Now Microsoft says get off old IE versions, as it's pulling the plug on support

It may only collect six percent of the browser market, but Microsoft’s Internet Explorer remains to be used in homes and businesses, and in the security headlines.

Cast your mind back to 2010, when a zero-day vulnerability in IE6 was exploited by attackers in the Operation Aurora incident. As well as the severity of the attack, the incident showed how many users were on an outdated version of the Microsoft browser, something that it fixed but five months later it likened using the older browser to “drinking out of date milk”.

According to statistics from November 2015, 1.6% of IE users used versions previous to IE11. So in some effort to negate this problem, Microsoft announced that it will only support the most current version of IE (IE11) from Tuesday 12th.

Many would assume that it is as simple as updating the browser on your desktop, and that may be the case for home PC users, but what about businesses? My initial thought was this could cause problems for businesses who have built applications in previous IE versions, and cannot quickly push an update out for fear of those apps no longer working?

Many of those I talked to about this issue agreed that upgrading was the best option. Troy Gill, Manager of Security Research at AppRiver said that Microsoft first announced they would ‘end of life’ IE back in 2014, but the transition may be eased for some by features available in IE11 Enterprise Mode that offer emulation for older versions of IE.

Dwayne Melancon, CTO of Tripwire, agreed saying that IE11 does offer a “compatibility mode” which should provide an interim solution for most applications that aren’t ready to run properly on IE11 in its native mode.

“Microsoft has telegraphed this for quite some time which makes it likely that many app developers have at least started the process of modernizing their apps to work with IE11,” he said.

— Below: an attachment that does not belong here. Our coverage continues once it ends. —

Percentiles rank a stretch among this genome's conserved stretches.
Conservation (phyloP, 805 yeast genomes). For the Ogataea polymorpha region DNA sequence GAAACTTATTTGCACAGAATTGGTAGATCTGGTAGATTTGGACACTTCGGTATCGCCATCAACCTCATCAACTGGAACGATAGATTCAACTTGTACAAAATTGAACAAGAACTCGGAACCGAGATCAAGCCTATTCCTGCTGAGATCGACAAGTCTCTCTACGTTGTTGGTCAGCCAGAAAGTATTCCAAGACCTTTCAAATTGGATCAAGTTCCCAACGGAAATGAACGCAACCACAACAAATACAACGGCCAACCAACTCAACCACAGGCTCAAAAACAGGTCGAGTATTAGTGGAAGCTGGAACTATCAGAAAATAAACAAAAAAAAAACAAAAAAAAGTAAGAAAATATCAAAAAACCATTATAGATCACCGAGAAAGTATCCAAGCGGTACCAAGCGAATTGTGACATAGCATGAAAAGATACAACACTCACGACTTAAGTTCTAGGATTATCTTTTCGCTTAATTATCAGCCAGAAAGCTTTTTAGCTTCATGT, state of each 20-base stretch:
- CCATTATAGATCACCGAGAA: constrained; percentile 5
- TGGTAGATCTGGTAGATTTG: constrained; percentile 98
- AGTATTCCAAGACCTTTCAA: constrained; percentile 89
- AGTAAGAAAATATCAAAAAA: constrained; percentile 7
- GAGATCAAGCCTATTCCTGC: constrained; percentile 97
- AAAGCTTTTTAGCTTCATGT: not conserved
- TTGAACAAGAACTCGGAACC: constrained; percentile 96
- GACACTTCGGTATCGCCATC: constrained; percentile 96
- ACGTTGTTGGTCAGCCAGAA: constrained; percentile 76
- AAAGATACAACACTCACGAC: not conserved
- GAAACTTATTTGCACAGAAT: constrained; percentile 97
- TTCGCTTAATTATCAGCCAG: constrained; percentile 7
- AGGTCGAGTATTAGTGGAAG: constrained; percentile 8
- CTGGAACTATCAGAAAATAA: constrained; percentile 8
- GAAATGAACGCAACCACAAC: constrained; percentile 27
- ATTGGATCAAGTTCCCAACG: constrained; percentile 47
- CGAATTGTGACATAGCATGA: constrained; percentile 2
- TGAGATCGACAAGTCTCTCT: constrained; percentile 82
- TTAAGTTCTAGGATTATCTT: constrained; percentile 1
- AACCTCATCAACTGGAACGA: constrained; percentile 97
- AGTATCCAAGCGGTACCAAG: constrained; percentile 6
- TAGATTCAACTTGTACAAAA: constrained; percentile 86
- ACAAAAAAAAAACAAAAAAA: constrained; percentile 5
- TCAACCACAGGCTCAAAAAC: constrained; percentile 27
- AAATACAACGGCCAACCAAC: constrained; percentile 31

“If a user or company simply cannot switch to IE11 and must run an older version of the browser, the best course of action is to ensure that all users are running as ‘Standard’ users on Windows, rather than as Administrator-level users on their local systems. This will mitigate the risk of the most common browser-based malware attacks.”

This is one option for businesses, but I still believe that there will be reprocussions. Gavin Millard, technical director EMEA at Tenable Network Security, said: “For organisations that have to maintain an older version of IE for backwards compatibility, with the lack of updates, other compensating controls should be put in place to ensure the browsers aren’t targeted.

“This could include implementing filtering to only allow the browser access to the legacy systems, and continuous monitoring of outbound traffic to identify when an unsupported browser is communicating outside of the network.”

This news isn’t really a surprise to many, but it doesn’t stop it being a major inconvenience. In November 2015, statistics show that 2.2% of the 79% of Microsoft desktop OS use was on XP – an OS for which supported ended in 2014.

This end of life support will impact users both at home and in the workplace, but ultimately the industry was well informed of this decision and has had time to prepare - just as it did with XP. Microsoft cannot support legacy software forever, and while inconvenient, this decision will enable Microsoft to be offer more secure solutions.

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